Sleep is an interesting phenomenon. For some it’s elusive, while others can’t get enough of it. But no matter if you sleep a sound 8 hours a night or struggle to get 3, there is no denying that for optimal health humans need sleep. Your clients are no exception. They need sleep to function optimally and reach their health goals. Here are six tips you can use to help your clients get better sleep.
First, it is important to understand why humans need sleep and how our relationship has changed with sleep throughout the centuries. To start, sleep is our principal method of recovering from daily activities. Our bodies follow a natural circadian rhythm that wires us to be awake when the sun is up and sleep when the moon rises. Centuries ago our sleep patterns were natural. As the sun went down we went to sleep. However, the last century has followed a different pattern.
The invention of electricity brought about the largest challenge to sleep: endless access to light. This change made it possible for humans to stay awake longer than ever before, altering their natural circadian rhythm. Fast forward to today and it is no wonder why the majority of the population has trouble sleeping.
Sound like your clients? Learn how to reset your clients’ natural rhythm by following the OPEX Basic Lifestyle Guidelines taught in this course.
A great way to improve a client’s sleep is to advise them to cut off their exposure to blue and artificial light 90 minutes before bed. Exposure to light in the evening suppresses the body’s natural melatonin production making it tougher to fall asleep. This can be difficult for some clients to put into practice so begin gradually by recommending 30 minutes of no lights before bed. Slowly build up to 90 minutes without light exposure before bed as they adjust to this new rhythm. Tip: Good ways to spend time before bed include reading, solving puzzles, and connecting with family.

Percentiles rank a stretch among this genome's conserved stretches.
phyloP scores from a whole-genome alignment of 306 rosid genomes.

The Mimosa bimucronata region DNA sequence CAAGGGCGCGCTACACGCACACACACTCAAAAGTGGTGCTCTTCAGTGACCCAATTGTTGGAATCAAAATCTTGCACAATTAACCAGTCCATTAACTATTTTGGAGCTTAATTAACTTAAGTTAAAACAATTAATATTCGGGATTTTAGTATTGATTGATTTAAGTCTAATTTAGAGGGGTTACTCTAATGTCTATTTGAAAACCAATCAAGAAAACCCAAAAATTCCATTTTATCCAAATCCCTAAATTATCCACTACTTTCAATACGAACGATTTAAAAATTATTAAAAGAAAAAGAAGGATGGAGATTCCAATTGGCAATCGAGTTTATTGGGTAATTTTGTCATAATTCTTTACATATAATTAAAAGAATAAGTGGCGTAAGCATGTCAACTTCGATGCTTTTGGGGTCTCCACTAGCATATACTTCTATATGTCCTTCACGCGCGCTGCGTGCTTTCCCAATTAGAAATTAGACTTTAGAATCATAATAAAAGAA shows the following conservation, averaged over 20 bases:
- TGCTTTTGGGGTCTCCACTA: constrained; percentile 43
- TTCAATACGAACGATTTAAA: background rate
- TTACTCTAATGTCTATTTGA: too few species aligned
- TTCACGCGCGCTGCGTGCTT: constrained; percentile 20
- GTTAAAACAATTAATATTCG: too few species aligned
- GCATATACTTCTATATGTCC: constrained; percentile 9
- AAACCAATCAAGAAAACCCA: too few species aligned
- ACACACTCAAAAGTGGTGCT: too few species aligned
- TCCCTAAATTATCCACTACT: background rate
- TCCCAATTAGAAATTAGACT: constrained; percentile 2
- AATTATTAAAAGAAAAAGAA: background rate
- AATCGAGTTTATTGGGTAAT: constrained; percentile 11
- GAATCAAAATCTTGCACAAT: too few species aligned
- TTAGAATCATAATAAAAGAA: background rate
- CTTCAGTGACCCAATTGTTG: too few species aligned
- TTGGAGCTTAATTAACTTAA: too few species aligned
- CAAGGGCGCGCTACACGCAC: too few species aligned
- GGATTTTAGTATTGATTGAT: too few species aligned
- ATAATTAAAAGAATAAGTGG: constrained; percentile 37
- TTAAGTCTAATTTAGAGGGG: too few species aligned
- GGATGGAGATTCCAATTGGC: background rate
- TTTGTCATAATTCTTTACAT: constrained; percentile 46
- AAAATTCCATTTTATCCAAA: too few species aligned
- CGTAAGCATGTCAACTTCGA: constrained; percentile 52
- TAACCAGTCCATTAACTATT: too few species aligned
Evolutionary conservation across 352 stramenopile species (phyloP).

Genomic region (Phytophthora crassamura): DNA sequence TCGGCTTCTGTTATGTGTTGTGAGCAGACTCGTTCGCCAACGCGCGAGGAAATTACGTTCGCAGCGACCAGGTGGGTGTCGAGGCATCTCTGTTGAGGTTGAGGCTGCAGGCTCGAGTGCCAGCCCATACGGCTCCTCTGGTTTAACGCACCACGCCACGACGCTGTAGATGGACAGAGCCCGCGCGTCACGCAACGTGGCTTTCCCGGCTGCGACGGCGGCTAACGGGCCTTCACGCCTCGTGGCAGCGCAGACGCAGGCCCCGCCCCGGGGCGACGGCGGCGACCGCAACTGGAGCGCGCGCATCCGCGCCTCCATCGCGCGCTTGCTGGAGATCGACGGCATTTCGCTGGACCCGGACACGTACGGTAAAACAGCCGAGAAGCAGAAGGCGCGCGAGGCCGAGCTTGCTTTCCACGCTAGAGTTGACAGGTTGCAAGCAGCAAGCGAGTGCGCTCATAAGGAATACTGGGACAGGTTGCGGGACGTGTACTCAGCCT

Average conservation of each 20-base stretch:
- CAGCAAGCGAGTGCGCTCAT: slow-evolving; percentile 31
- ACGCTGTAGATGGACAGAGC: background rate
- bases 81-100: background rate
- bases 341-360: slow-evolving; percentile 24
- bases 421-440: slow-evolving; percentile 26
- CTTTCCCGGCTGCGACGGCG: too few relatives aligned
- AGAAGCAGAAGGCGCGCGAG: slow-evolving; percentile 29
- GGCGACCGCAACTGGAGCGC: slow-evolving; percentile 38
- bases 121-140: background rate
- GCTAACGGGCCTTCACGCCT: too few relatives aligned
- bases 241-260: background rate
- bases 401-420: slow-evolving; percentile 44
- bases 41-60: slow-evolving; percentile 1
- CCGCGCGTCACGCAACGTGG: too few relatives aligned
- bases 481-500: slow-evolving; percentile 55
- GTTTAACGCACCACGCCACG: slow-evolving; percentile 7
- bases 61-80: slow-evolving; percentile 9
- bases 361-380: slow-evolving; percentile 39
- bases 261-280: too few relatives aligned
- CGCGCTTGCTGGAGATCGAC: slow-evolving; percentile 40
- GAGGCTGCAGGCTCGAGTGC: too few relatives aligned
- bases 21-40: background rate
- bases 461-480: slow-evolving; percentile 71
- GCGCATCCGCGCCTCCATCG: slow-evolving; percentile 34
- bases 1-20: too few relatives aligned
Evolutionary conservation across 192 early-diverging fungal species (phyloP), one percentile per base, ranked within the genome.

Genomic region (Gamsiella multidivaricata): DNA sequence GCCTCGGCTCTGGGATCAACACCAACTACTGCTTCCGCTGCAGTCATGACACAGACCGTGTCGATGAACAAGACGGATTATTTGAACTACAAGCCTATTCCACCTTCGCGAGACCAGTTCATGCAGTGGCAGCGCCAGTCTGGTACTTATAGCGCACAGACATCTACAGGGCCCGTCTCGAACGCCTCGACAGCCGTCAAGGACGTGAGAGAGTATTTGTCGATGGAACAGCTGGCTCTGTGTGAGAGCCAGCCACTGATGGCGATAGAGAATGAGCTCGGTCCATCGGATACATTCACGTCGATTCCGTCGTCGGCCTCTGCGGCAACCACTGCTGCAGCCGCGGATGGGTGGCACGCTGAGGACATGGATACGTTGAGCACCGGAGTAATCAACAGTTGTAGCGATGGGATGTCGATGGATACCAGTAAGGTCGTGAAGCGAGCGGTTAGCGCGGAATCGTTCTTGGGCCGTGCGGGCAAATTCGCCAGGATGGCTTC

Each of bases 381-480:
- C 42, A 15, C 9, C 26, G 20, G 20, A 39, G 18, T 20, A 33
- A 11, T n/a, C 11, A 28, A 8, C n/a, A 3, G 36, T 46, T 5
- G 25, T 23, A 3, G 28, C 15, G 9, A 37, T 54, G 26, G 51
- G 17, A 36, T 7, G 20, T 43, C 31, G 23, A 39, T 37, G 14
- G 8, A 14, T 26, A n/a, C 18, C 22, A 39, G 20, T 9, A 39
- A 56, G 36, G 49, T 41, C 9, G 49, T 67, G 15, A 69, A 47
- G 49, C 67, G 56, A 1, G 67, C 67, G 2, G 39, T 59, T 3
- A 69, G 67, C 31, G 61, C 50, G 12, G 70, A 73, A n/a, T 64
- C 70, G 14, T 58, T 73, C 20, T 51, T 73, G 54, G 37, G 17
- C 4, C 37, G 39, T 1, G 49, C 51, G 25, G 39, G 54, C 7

Quality sleep is uninterrupted sleep. To give your clients the best chances of getting uninterrupted sleep have them consume their last meal 2 hours before bed. This will give them time to digest their food, leaving them relaxed and able to transition to and remain asleep effortlessly.
Another great way to help your clients wind down is to recommend a relaxing activity that they can add into their nightly routine. A couple of examples include meditating, breathwork, journaling, and family time. For the best efficacy, pair the type of activity with your client’s personality. If a client tends to think a lot and is highly strung, journaling may be a great form of relaxation and breath work can be a great way to wind down.
Taking a shower or bath before bed is a great way to begin the transition into sleep. The temperature of this bath or shower will depend on the client. It’s worth having your client experiment with what works best for them. Some clients will prefer warm water, which will stimulate the body to cool down, and others will be equally relaxed by cold water.
To achieve quality sleep it is important to be in a cold environment. 60-67 F (15.5-19 C) is the optimal sleeping temperature. To achieve this temperature your clients can turn down the thermostat in their room, open a window, sleep with fewer clothes, or only use bed sheets.
The final tip is to sleep in a quiet and blacked-out room. Humans are very sensitive to noise and light and even with our eyelids shut we can recognize light sources in the room. To help clients get quality sleep you can recommend covering all lights in their room or sleeping with an eye mask. It’s also a bonus if they can sleep with a blackout curtain to block any outside light.
The amount of noise a client sleeps with can be a personal preference. While some might prefer white noise to help them fall asleep, it’s worth mentioning that the noise is affecting their sleep whether they notice it or not.
Training is only part of the equation. To achieve their fitness goals your clients not only need to train effectively, but they also need to recover. This includes getting quality sleep, having balanced nutrition, and following a quality lifestyle. This blog detailed how to improve your clients’ sleep. Learn how to coach the other aspects of your clients’ recovery when you sign up for our free Coach’s Toolkit.